Eugene Record of Decision and Resource Management Plan

Acronyms and Abbreviations

Eugene Record of Decision

Eugene District Resource Management Plan Table of Contents:

- Tables

- Maps

- Appendices

Appendix J
Land Tenure Adjustment Criteria

Adjustment Evaluation Factors

In accordance with FLPMA and other laws, Executive Orders, and Departmental and Bureau policy, the following factors will be considered in evaluating opportunities for disposal or acquisition. This list is not considered all inclusive but represents the major factors to be considered.

Threatened or Endangered or Sensitive plant and animal species habitat
Riparian areas and wetlands
Fish habitat
Nesting/breeding habitat for game and non-game animals
Key big game seasonal habitat
Contribution to biodiversity
Developed recreation sites and recreation use areas
High quality scenery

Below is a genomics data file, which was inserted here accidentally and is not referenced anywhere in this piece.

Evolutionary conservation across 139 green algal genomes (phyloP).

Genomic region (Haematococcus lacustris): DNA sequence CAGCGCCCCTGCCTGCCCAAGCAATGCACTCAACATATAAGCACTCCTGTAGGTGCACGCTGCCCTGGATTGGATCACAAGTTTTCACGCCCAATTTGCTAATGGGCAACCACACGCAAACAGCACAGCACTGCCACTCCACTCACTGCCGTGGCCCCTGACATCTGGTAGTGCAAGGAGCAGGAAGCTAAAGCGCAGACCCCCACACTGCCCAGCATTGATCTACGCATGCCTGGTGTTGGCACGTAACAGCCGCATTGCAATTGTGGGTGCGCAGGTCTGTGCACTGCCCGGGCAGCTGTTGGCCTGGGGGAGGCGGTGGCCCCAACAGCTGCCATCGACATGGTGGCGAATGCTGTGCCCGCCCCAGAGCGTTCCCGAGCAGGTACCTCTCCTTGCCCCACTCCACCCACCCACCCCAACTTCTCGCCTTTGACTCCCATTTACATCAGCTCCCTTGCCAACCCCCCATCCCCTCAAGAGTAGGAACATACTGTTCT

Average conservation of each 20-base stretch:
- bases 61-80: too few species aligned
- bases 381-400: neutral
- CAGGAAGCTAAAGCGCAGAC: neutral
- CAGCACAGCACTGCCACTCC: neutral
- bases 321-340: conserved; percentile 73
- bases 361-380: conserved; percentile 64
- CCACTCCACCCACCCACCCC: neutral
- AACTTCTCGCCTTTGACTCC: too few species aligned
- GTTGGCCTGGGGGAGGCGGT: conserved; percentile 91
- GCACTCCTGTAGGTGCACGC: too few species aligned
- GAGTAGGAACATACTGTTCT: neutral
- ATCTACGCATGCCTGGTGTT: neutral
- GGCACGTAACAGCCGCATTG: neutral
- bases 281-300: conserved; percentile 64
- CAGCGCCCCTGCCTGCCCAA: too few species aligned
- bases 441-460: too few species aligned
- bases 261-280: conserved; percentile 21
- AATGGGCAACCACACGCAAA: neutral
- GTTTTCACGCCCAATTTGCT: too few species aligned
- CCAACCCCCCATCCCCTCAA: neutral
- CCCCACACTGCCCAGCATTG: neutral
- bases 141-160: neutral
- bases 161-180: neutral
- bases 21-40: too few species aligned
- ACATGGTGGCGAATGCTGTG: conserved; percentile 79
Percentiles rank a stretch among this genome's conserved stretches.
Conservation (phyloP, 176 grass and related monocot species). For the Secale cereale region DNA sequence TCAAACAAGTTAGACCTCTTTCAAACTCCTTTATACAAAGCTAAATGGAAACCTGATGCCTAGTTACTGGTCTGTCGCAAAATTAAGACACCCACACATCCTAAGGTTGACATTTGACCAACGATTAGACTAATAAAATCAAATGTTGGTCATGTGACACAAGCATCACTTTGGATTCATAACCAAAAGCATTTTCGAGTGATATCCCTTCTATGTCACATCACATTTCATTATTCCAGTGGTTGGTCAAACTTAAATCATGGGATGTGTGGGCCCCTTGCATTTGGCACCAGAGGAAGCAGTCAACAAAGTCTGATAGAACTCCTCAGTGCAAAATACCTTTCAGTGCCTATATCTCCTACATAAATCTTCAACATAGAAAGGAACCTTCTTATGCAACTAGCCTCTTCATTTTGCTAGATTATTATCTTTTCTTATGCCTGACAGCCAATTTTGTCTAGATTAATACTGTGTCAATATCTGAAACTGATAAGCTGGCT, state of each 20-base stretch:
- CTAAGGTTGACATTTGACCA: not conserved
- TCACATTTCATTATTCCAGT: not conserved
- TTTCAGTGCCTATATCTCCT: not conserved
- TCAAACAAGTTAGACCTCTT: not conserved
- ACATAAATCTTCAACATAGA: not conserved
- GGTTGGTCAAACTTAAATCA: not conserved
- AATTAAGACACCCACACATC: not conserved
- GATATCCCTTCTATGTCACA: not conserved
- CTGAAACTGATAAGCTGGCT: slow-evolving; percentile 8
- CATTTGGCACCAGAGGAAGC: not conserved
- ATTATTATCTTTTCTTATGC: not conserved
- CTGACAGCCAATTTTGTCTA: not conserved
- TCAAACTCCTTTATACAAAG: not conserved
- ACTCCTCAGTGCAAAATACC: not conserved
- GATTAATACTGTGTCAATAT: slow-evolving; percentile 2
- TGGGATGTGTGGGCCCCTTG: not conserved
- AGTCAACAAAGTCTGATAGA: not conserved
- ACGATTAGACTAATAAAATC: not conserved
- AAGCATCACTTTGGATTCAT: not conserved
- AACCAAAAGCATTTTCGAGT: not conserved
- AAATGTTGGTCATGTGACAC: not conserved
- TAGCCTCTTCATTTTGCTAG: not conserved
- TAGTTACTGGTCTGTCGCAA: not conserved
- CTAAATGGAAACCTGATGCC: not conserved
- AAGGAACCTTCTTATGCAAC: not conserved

Timber production potential
Energy and mineral potential
Land adjacent to rivers eligible for designation under the National Wild and Scenic Rivers Act
Significant cultural resources and sites eligible for inclusion on the National Register of Historic Places
Accessibility of the land for public recreation and other uses
Amount of public investments in facilities or improvements and the potential for recovering those investments
Difficulty or cost of administration (manageability)
Suitability of the land for management by another Federal agency
Significance of the decision in stabilizing business, social and economic conditions, and/or lifestyles
Whether private sites exist for the proposed use
Encumbrances, including but not limited to, withdrawals or existing leases or permits
Consistency with cooperative agreements and plans or policies of other agencies
Suitability (need for change in land ownership or use) for purposes including but not limited to community expansion or economic development, such as industrial, residential, or agricultural (other than grazing) development

Acquisition Criteria

General Criteria for Acquisition